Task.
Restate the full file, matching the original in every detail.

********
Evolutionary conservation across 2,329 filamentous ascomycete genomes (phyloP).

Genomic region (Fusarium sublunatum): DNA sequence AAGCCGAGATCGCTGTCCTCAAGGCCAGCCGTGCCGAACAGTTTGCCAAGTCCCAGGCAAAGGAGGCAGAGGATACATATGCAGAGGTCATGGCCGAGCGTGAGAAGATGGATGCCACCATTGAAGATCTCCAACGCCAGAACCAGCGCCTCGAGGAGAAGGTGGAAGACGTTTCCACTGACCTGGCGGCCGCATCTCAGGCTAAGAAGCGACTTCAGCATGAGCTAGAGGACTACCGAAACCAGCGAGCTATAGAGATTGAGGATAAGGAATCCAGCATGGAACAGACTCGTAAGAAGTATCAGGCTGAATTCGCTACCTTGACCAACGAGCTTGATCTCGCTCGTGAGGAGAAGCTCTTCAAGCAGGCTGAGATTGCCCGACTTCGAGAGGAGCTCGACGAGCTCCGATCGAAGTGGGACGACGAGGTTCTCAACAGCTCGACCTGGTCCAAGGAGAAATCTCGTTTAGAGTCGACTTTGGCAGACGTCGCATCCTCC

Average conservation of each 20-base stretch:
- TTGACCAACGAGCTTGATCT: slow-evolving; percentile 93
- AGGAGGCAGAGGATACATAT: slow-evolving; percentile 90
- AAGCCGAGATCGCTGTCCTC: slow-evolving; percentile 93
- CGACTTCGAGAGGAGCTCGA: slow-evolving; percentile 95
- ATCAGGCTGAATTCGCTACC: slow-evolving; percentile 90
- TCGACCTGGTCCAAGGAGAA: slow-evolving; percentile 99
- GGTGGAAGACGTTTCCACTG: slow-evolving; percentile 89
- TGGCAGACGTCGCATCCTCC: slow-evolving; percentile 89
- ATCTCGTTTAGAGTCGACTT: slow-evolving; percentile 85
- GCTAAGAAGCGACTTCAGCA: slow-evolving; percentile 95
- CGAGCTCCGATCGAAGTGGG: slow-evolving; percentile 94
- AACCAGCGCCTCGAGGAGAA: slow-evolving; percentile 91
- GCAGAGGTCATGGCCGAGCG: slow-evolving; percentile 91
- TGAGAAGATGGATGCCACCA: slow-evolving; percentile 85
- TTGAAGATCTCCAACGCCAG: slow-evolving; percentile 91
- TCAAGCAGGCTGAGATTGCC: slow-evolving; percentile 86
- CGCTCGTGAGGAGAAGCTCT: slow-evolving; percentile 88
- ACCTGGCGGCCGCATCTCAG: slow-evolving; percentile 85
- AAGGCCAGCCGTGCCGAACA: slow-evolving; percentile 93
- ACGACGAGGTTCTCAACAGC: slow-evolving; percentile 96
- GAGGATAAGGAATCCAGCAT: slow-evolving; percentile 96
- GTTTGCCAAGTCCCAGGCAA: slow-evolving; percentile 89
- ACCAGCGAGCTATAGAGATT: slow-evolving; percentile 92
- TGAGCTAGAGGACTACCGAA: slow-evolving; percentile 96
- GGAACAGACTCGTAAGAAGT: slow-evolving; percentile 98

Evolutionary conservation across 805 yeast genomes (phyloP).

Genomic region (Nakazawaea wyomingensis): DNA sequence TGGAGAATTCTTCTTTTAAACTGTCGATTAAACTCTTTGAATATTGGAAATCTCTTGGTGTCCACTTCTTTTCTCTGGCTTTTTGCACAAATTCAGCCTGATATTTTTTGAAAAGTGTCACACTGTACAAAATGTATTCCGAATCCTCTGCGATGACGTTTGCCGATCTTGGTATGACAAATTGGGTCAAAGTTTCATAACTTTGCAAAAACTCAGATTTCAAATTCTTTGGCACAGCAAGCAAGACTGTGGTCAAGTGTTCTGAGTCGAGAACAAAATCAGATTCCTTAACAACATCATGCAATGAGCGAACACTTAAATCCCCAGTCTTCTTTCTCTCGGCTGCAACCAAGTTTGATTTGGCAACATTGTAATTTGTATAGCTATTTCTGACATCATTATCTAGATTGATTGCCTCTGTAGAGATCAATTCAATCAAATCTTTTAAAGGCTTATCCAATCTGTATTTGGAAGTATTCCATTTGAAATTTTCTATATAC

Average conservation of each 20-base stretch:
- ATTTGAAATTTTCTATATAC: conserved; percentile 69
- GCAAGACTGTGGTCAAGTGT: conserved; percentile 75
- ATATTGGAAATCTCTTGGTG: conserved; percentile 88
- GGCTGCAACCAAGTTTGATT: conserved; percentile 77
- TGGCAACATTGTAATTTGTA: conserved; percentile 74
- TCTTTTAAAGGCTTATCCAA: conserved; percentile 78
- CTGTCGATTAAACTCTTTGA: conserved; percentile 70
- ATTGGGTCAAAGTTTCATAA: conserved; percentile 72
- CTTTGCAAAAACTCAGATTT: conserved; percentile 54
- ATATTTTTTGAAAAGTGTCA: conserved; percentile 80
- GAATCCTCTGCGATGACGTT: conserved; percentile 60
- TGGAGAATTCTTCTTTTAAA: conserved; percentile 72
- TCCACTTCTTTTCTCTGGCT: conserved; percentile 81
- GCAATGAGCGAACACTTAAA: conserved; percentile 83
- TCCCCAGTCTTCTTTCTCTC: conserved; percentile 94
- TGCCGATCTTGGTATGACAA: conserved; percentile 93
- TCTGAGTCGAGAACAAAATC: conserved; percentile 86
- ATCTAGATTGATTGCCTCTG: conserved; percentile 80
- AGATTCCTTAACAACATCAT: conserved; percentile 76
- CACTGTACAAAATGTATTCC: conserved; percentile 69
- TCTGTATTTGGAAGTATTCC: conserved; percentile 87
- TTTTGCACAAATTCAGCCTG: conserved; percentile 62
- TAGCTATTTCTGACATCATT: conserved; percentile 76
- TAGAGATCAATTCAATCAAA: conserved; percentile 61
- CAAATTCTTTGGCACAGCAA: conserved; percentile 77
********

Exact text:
Evolutionary conservation across 2,329 filamentous ascomycete genomes (phyloP).

Genomic region (Fusarium sublunatum): DNA sequence AAGCCGAGATCGCTGTCCTCAAGGCCAGCCGTGCCGAACAGTTTGCCAAGTCCCAGGCAAAGGAGGCAGAGGATACATATGCAGAGGTCATGGCCGAGCGTGAGAAGATGGATGCCACCATTGAAGATCTCCAACGCCAGAACCAGCGCCTCGAGGAGAAGGTGGAAGACGTTTCCACTGACCTGGCGGCCGCATCTCAGGCTAAGAAGCGACTTCAGCATGAGCTAGAGGACTACCGAAACCAGCGAGCTATAGAGATTGAGGATAAGGAATCCAGCATGGAACAGACTCGTAAGAAGTATCAGGCTGAATTCGCTACCTTGACCAACGAGCTTGATCTCGCTCGTGAGGAGAAGCTCTTCAAGCAGGCTGAGATTGCCCGACTTCGAGAGGAGCTCGACGAGCTCCGATCGAAGTGGGACGACGAGGTTCTCAACAGCTCGACCTGGTCCAAGGAGAAATCTCGTTTAGAGTCGACTTTGGCAGACGTCGCATCCTCC

Average conservation of each 20-base stretch:
- TTGACCAACGAGCTTGATCT: slow-evolving; percentile 93
- AGGAGGCAGAGGATACATAT: slow-evolving; percentile 90
- AAGCCGAGATCGCTGTCCTC: slow-evolving; percentile 93
- CGACTTCGAGAGGAGCTCGA: slow-evolving; percentile 95
- ATCAGGCTGAATTCGCTACC: slow-evolving; percentile 90
- TCGACCTGGTCCAAGGAGAA: slow-evolving; percentile 99
- GGTGGAAGACGTTTCCACTG: slow-evolving; percentile 89
- TGGCAGACGTCGCATCCTCC: slow-evolving; percentile 89
- ATCTCGTTTAGAGTCGACTT: slow-evolving; percentile 85
- GCTAAGAAGCGACTTCAGCA: slow-evolving; percentile 95
- CGAGCTCCGATCGAAGTGGG: slow-evolving; percentile 94
- AACCAGCGCCTCGAGGAGAA: slow-evolving; percentile 91
- GCAGAGGTCATGGCCGAGCG: slow-evolving; percentile 91
- TGAGAAGATGGATGCCACCA: slow-evolving; percentile 85
- TTGAAGATCTCCAACGCCAG: slow-evolving; percentile 91
- TCAAGCAGGCTGAGATTGCC: slow-evolving; percentile 86
- CGCTCGTGAGGAGAAGCTCT: slow-evolving; percentile 88
- ACCTGGCGGCCGCATCTCAG: slow-evolving; percentile 85
- AAGGCCAGCCGTGCCGAACA: slow-evolving; percentile 93
- ACGACGAGGTTCTCAACAGC: slow-evolving; percentile 96
- GAGGATAAGGAATCCAGCAT: slow-evolving; percentile 96
- GTTTGCCAAGTCCCAGGCAA: slow-evolving; percentile 89
- ACCAGCGAGCTATAGAGATT: slow-evolving; percentile 92
- TGAGCTAGAGGACTACCGAA: slow-evolving; percentile 96
- GGAACAGACTCGTAAGAAGT: slow-evolving; percentile 98

Evolutionary conservation across 805 yeast genomes (phyloP).

Genomic region (Nakazawaea wyomingensis): DNA sequence TGGAGAATTCTTCTTTTAAACTGTCGATTAAACTCTTTGAATATTGGAAATCTCTTGGTGTCCACTTCTTTTCTCTGGCTTTTTGCACAAATTCAGCCTGATATTTTTTGAAAAGTGTCACACTGTACAAAATGTATTCCGAATCCTCTGCGATGACGTTTGCCGATCTTGGTATGACAAATTGGGTCAAAGTTTCATAACTTTGCAAAAACTCAGATTTCAAATTCTTTGGCACAGCAAGCAAGACTGTGGTCAAGTGTTCTGAGTCGAGAACAAAATCAGATTCCTTAACAACATCATGCAATGAGCGAACACTTAAATCCCCAGTCTTCTTTCTCTCGGCTGCAACCAAGTTTGATTTGGCAACATTGTAATTTGTATAGCTATTTCTGACATCATTATCTAGATTGATTGCCTCTGTAGAGATCAATTCAATCAAATCTTTTAAAGGCTTATCCAATCTGTATTTGGAAGTATTCCATTTGAAATTTTCTATATAC

Average conservation of each 20-base stretch:
- ATTTGAAATTTTCTATATAC: conserved; percentile 69
- GCAAGACTGTGGTCAAGTGT: conserved; percentile 75
- ATATTGGAAATCTCTTGGTG: conserved; percentile 88
- GGCTGCAACCAAGTTTGATT: conserved; percentile 77
- TGGCAACATTGTAATTTGTA: conserved; percentile 74
- TCTTTTAAAGGCTTATCCAA: conserved; percentile 78
- CTGTCGATTAAACTCTTTGA: conserved; percentile 70
- ATTGGGTCAAAGTTTCATAA: conserved; percentile 72
- CTTTGCAAAAACTCAGATTT: conserved; percentile 54
- ATATTTTTTGAAAAGTGTCA: conserved; percentile 80
- GAATCCTCTGCGATGACGTT: conserved; percentile 60
- TGGAGAATTCTTCTTTTAAA: conserved; percentile 72
- TCCACTTCTTTTCTCTGGCT: conserved; percentile 81
- GCAATGAGCGAACACTTAAA: conserved; percentile 83
- TCCCCAGTCTTCTTTCTCTC: conserved; percentile 94
- TGCCGATCTTGGTATGACAA: conserved; percentile 93
- TCTGAGTCGAGAACAAAATC: conserved; percentile 86
- ATCTAGATTGATTGCCTCTG: conserved; percentile 80
- AGATTCCTTAACAACATCAT: conserved; percentile 76
- CACTGTACAAAATGTATTCC: conserved; percentile 69
- TCTGTATTTGGAAGTATTCC: conserved; percentile 87
- TTTTGCACAAATTCAGCCTG: conserved; percentile 62
- TAGCTATTTCTGACATCATT: conserved; percentile 76
- TAGAGATCAATTCAATCAAA: conserved; percentile 61
- CAAATTCTTTGGCACAGCAA: conserved; percentile 77